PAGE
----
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Week In Review: January 14-20, 2019

We hope you’re enjoying the Primary Sources series. If you’ve missed blog posts this week or want to read your favorites again, we’ve got the list for you!

Have a wonderful holiday weekend, and be sure to follow along next week as we continue the discussion about letters, diaries, and newspapers from the Civil War era… Continue reading

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Primary Sources: One Farewell Letter

Ken Burn’s lengthy documentary The Civil War featured excerpts from many primary sources. One of the most unforgettable letters in the documentary was written by Major Sullivan Ballou of the 2nd Rhode Island Infantry Regiment. Continue reading

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Primary Sources: Local Newspapers

My first foray into Civil War newspapers came almost twenty years ago while researching Camp Anderson, an early war training camp that had existed for all of a few weeks in south-central Ohio. I traveled to a local library to peruse their microfilmed newspapers in hopes of finding a few references to the short-lived camp. If you have done much work with microfilm you know that squinting and slogging through frame after frame will eventually make your eyes bleed. I’m only kind of kidding…

Camp Anderson – Lancaster, Ohio

At the expense of my eyesight, I was rewarded with more than I could have hoped for – printed correspondence from soldiers stationed at the camp and accounts of local residents who visited the soldiers during their stay. The newspapers had printed all they could get their hands on in the early war fervor and I had found enough to better flesh out the story of a camp that had otherwise been explained away in a singular sentence. If I could turn up such a goldmine on an otherwise unspectacular training camp, what else was out there? I was hooked…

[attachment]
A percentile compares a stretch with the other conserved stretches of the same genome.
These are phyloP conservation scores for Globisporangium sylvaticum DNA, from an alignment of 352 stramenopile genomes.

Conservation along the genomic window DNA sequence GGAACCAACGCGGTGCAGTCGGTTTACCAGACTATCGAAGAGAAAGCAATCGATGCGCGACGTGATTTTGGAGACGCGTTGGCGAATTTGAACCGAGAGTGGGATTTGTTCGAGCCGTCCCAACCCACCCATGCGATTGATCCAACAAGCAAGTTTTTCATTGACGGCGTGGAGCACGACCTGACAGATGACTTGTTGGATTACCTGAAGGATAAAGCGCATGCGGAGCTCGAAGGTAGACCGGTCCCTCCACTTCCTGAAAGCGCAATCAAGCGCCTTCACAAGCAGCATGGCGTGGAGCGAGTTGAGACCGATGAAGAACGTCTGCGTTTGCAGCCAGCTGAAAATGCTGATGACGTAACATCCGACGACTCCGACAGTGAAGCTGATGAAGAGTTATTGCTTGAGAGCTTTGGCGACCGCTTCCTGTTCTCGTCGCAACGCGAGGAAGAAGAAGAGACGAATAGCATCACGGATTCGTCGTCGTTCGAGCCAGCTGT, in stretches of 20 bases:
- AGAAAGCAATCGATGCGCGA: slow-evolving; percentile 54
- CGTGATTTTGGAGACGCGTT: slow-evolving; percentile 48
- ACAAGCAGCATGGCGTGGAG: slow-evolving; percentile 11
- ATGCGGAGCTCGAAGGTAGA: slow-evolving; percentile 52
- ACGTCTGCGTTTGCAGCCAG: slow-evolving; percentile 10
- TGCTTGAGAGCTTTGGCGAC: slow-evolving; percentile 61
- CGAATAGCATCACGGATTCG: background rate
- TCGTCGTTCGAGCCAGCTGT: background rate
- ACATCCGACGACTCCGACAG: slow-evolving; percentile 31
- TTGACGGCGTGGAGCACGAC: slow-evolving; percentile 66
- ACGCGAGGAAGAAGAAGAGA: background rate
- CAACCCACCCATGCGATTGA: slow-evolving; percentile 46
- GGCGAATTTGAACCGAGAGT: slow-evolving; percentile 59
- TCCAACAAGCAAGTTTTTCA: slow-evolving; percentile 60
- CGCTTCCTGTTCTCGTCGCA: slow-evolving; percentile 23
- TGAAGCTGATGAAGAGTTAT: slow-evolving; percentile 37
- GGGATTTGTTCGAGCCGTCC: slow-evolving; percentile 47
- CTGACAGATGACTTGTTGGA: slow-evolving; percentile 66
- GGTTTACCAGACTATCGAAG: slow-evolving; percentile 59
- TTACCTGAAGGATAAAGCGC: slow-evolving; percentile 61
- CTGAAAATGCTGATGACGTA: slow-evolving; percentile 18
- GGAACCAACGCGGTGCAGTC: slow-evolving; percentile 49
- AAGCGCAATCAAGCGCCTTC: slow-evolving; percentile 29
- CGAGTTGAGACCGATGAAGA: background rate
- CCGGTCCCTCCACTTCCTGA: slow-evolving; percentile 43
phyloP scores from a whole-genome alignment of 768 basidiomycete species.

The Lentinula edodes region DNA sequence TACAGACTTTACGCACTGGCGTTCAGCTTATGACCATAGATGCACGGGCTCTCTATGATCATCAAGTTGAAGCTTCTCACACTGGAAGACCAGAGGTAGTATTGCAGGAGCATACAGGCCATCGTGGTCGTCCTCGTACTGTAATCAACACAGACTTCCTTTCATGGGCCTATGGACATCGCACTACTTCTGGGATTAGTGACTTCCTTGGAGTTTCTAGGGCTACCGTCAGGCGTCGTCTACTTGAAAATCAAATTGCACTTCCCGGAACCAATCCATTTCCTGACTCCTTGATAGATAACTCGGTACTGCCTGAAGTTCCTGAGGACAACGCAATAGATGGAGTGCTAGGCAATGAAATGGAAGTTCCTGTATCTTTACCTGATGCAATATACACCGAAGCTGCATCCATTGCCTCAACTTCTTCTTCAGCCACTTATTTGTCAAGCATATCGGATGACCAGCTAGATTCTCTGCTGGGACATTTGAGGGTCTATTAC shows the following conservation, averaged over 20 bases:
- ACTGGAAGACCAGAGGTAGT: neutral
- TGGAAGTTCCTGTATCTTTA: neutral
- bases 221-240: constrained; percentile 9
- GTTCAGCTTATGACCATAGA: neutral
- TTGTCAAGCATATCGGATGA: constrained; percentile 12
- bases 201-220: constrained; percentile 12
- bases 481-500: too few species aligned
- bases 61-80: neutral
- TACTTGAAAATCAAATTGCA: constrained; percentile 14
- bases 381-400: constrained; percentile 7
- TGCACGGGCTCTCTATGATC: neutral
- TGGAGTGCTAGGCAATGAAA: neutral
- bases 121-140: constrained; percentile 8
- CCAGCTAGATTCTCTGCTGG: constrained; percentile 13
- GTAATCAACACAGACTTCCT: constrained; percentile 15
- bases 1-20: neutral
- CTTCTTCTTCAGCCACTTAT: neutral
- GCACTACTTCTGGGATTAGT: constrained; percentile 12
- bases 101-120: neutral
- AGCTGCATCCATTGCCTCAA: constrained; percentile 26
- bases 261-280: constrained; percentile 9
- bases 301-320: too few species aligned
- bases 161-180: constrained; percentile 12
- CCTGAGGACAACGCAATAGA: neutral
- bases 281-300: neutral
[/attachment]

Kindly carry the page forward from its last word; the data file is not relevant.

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Preservation News: Historic Preservation a Focus for Tennessee in 2019

Tennessee has made it clear to its citizens and to the country – historic preservation is a priority for 2019.

The Lotz House, known for the damage it received during the Battle of Franklin, was saved from demolition by the Heritage Foundation of Williamson County, Tennessee. Courtesy of the Heritage Foundation of Williamson County.

In Franklin, the Heritage Foundation of Williamson County made it public that they support the creation of a statewide tax credit to encourage the rehabilitation and restoration of historic buildings and structures throughout the state. This kind of program would grant up to 20% income tax credit for preservation projects. On average, these programs grant $6 billion of tax credits each year for preservation nationwide. Continue reading

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ECW Weekender: Looking For Artifacts and Primary Sources?

We were looking around the ECW Blog Archives and came across this post from 2016 by Kristopher White. Since we’re talking about primary sources – ones to read and where to find others – it seemed like a good time to re-run the visiting notes about one of our favorite research sites in the Fredericksburg, Virginia area.

ECW Weekender: The White Oak Civil War Museum and Stafford Research Center